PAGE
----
Sunday, April 29, 2012

Classic Texts: Livy's the Rise of Rome

I recently finished reading the first five books of Livy's Histories:

As with most of the classics, it is not for the style of the prose that one reads these, but for the period insight and volume of narrative.  Of course given that this covers the legendary founding of Rome and the period of kings in the first book, not all of it should be taken at face value.  However once into the period of Consuls until the end of book five - with the Celtic sack of Rome and Rome's immediate recovery - there is an awful lot of material about both the politics and wars of Rome.

From the Wargamers standpoint it is the latter that is of interest, and not only Rome but its' Latin neighbours appear to be in a constant state of warfare.  It beggars belief that any nation, never mind a city state, could sustain so many battles on a yearly basis, and sadly the sort of wider detail of society that may shed light on how this was creditable falls outside of Livy's remit.  One has to assume that in many battles losses were light, and there are a number of accounts of battles were an enemy was allowed to surrender with honour after slight or indeed no casualties to support this.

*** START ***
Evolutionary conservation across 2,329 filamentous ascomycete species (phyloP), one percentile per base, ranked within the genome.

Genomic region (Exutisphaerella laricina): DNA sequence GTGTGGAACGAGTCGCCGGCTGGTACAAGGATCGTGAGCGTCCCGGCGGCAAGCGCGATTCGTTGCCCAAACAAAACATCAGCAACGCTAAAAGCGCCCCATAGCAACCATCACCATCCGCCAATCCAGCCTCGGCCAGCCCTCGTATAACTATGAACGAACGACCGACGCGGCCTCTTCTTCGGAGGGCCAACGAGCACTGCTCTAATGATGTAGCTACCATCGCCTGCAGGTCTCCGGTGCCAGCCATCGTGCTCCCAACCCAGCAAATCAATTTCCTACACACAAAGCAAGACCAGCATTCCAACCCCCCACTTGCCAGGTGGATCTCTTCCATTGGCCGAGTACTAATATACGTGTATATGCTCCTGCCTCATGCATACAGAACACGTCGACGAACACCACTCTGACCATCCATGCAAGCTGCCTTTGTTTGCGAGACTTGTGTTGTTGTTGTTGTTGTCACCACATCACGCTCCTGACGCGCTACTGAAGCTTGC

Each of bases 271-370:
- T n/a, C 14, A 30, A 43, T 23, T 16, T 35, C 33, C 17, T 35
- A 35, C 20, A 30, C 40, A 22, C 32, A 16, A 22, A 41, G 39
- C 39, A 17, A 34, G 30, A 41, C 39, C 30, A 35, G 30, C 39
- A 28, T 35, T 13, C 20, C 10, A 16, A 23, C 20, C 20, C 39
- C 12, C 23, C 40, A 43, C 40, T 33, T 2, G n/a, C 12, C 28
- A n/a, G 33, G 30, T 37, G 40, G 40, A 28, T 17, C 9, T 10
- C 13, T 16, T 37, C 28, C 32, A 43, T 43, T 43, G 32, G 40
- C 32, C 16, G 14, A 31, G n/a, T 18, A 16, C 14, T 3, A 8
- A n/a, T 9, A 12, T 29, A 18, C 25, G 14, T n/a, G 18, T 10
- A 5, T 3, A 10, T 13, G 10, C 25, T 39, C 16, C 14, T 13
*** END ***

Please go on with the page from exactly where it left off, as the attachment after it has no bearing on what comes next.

Some of the major engagements are covered in fairly precise details which would make creating scenarios for refights quite practical, but details of numbers engaged are scant so one has to draw your own conclusions.

In general it is a reasonably good and relatively easy read, though the politics can plod somewhat.  For a military historian there is a lot to digest.  A worthwhile read.

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